America's Cup: Critical win eludes Team NZ, next race tomorrow
A win eluded Emirates Team New Zealand in race 12 of the America’s Cup, won by Oracle Team USA with a comfortable 31-second margin on San Francisco Bay.
Oracle gained the advantage at the start and never lost it. The win puts the series at 8-2 with Team NZ needing only one win to clinch the Cup.
The second scheduled race was called off because of excessive wind and racing will resume tomorrow (Saturday NZ time).
In race 12, Oracle led into the first marker after Team NZ was forced to tack near the line.
Oracle soon had a 95-100m or two-boat lengths’ margin in an evenly matched run to the bottom marker at the end of the first main leg.
Oracle led by 11s around the mark but Team NZ started closing the gap in the return stretch back to 45m as the yachts crossed each other in the tacking duel going upwind.
Oracle pulled ahead again by taking a more direct route but the Team NZ tacking tactic paid off as the gap again closed again to within a couple of boat lengths.
But Oracle maintained its dominance through to the top turn with a margin of 130-140m and reaching speeds of more than 30 knots.
Team NZ trailed by 9.5s around the marker and sought more wind by going inshore on the return leg.
Oracle soon stretched its lead to 500m and never looked like being caught, extending its margin to 28s around the final marker.
Conditions on San Francisco Bay are perfect for the "match point" race 12 this morning that could bring the America's Cup back to New Zealand.
Emirates Team New Zealand has only to win one of the two races scheduled for today to claim victory in the series over Oracle Team USA.
There will be standing room only at Auckland waterfront's Shed 10 where the race will shown to the public. Television audiences should exceed the 900,000 who watched on Sunday morning, when Team NZ's Aotearoa nearly flipped.
In San Francisco, government ministers are refusing to talk up the implications of a Cup win until the winning race is over.
Commentators say Team NZ won't have the same starting advantage it held in the race 12 that was aborted yesterday by officials because of excessive wind.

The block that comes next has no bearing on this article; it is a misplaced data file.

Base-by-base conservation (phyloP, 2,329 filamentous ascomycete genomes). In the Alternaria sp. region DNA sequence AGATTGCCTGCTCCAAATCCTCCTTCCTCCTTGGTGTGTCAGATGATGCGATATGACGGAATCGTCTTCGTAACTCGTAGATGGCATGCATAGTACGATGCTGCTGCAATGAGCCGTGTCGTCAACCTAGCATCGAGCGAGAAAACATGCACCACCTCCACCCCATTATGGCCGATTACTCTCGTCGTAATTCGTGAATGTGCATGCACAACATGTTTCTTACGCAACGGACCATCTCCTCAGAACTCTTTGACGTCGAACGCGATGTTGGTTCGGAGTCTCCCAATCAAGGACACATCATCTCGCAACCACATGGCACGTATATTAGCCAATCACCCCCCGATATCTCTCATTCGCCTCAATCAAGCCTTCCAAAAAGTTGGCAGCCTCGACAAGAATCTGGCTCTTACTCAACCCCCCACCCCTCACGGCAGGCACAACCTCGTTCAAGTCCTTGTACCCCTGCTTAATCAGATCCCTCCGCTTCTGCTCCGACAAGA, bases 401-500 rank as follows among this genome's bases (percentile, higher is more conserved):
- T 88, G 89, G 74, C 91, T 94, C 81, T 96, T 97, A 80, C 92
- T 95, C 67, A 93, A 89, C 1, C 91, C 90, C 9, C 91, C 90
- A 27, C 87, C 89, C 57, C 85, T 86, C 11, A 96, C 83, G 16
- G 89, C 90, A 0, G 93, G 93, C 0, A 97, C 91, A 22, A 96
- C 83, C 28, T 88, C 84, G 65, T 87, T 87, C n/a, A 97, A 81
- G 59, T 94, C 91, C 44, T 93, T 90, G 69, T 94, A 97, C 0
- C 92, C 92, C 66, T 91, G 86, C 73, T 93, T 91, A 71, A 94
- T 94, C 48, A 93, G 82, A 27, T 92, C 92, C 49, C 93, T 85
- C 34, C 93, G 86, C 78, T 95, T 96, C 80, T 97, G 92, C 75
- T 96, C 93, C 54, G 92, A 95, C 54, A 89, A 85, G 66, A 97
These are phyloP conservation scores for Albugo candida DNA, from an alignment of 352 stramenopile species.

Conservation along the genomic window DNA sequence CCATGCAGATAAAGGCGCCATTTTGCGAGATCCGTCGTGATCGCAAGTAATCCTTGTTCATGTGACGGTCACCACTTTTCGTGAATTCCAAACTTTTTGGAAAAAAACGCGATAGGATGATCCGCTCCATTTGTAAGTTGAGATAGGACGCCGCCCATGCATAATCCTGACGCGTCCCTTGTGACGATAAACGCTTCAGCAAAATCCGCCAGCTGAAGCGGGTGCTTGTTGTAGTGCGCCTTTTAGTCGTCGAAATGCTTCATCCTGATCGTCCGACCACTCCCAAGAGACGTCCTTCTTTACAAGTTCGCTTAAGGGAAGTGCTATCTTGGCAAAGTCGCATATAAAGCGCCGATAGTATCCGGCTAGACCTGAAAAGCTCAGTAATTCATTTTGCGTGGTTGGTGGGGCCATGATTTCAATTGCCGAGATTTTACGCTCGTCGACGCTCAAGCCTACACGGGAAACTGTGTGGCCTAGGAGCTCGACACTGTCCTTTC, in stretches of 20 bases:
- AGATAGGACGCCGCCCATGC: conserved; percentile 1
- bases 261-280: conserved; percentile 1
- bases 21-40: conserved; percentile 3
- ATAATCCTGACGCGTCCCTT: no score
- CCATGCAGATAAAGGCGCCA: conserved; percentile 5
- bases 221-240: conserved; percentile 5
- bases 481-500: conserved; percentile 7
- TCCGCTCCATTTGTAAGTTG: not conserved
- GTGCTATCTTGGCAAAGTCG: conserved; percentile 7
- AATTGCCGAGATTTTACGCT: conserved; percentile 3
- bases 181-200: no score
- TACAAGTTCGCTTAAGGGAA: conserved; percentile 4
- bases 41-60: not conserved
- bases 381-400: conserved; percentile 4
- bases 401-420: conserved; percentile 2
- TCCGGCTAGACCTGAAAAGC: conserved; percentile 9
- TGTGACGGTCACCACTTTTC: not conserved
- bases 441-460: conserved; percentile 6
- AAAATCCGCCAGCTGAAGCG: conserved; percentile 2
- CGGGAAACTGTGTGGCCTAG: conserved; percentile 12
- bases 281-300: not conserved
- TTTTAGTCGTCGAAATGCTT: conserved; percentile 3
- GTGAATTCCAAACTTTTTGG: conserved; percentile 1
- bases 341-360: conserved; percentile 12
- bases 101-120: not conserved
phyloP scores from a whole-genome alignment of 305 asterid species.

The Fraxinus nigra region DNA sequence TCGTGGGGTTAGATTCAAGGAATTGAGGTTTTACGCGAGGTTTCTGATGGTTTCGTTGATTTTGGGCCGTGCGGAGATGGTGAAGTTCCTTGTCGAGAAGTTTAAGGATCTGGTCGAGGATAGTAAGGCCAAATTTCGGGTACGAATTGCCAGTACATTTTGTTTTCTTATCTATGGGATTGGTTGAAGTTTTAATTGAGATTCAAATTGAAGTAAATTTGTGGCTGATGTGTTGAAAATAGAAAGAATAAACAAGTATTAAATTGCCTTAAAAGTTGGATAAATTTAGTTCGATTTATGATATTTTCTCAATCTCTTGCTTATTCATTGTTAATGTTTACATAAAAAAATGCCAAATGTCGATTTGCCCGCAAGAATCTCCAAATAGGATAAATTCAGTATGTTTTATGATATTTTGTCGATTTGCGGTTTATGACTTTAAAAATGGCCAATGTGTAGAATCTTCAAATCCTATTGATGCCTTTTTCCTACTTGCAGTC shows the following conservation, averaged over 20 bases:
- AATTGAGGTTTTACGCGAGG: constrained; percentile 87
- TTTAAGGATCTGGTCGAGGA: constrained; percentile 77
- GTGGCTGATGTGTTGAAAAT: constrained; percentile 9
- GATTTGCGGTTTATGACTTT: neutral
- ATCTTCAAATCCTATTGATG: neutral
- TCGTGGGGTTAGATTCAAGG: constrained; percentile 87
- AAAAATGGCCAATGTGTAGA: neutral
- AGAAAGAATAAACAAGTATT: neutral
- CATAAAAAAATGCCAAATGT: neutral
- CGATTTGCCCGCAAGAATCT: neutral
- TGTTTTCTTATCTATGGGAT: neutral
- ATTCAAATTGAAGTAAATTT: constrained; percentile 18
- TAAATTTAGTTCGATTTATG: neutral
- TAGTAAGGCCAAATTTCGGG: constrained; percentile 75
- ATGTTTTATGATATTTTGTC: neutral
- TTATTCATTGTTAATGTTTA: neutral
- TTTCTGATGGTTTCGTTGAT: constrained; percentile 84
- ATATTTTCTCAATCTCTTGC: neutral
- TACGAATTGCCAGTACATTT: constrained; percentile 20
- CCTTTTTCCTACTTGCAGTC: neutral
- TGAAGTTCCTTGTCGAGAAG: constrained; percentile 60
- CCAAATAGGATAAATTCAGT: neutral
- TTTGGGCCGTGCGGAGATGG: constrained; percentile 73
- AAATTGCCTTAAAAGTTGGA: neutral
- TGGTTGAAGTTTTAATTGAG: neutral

Today, winds are around 15-18 knots, the same as prevailed for race 11 yesterday when Team NZ won by 15s. The wind limit is 25 knots but this is reduced for the second race because of stronger currents later in the day.
Some yachting experts say the relatively low wind limits for this type of racing -- imposed for safety reasons -- have hampered the series and robbed it of interest to a wider audience of sailing fans in America.
They know that a normal wind limit is around 25 knots and is not adjusted for tidal flow, Sail-World.com's commentary says.
"A close race between two very high speed catamarans, sailed by extremely competent crews, who are developing their boats and sailing techniques as the series progresses, to the point where there is almost no certainty who will win on a given day and if one team enjoyed an advantage one day, it can easily vanish the next. This is not your father's America's Cup, where the outcome of the regatta was known five minutes after the first cross," Sail-World.com says.
"This is something the likes of which has never been seen in sailing before, and which may never be seen again. Hopefully that will not be the case, and the sailing vision which Larry Ellison planned and underwrote is just magnificent sport."
Looking to the future, Sail-World.com's Richard Gladwell says the next Cup series must dramatically cut the cost of entry.
"The only way to do this is to tackle the issue head on, and introduce salary caps, and budget caps. They exist in other sports and the penalties for breach are so eye-watering you wouldn't contemplate a work-around for fear of being caught.
"Fiddling with the boat size won't work. Even if the regatta were held in a tiny P-class dinghy, you are dealing with a breed that could assemble a 30 strong design team to develop the ultimate 7fter, and add another 30 into the support team. Simply if the objective is to reduce cost, then the 65% of the budget that is personnel must be addressed head-on."
NBR ONLINE has spoken to a government minister, who says the cost of entry must come down to around $60-70 million, about half of what it costs now to mount a challenge.
New Zealand stands to add up to 1% of GDP -- or $2.18 billion -- over the years leading up to the next challenge series in 2017, some estimates say. The government also understands the Louis Vuitton Cup series is committed if New Zealand wins, despite this year's debacle.